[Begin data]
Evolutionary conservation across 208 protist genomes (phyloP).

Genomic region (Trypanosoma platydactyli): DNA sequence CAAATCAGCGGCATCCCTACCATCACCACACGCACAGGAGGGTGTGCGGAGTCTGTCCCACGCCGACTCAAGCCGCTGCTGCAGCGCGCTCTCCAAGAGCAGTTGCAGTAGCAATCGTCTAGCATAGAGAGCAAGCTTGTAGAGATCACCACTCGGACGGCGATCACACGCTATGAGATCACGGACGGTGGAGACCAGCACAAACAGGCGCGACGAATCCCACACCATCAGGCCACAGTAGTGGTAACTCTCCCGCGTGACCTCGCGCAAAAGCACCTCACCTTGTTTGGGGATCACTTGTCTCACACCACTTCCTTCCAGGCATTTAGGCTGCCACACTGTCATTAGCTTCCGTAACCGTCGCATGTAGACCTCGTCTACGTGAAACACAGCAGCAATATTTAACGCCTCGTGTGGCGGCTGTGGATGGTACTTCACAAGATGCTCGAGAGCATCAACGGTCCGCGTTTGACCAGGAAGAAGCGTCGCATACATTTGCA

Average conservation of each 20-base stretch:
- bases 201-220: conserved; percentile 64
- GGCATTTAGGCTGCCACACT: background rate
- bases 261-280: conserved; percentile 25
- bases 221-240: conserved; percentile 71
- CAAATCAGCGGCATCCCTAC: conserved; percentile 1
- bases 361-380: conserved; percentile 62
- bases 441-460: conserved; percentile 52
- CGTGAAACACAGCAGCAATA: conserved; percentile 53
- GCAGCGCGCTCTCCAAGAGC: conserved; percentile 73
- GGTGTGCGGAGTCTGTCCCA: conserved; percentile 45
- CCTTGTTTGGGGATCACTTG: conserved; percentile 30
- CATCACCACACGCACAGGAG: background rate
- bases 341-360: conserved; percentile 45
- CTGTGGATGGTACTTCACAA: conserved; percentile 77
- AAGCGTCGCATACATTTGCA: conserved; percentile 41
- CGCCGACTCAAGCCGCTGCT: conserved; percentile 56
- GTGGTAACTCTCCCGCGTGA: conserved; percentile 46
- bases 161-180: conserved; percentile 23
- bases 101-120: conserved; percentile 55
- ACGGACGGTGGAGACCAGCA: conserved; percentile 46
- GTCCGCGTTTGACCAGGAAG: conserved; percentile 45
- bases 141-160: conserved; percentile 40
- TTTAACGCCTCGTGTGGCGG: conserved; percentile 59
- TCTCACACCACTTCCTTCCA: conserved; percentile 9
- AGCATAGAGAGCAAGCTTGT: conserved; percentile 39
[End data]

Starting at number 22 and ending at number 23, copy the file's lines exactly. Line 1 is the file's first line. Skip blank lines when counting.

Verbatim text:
- bases 101-120: conserved; percentile 55
- ACGGACGGTGGAGACCAGCA: conserved; percentile 46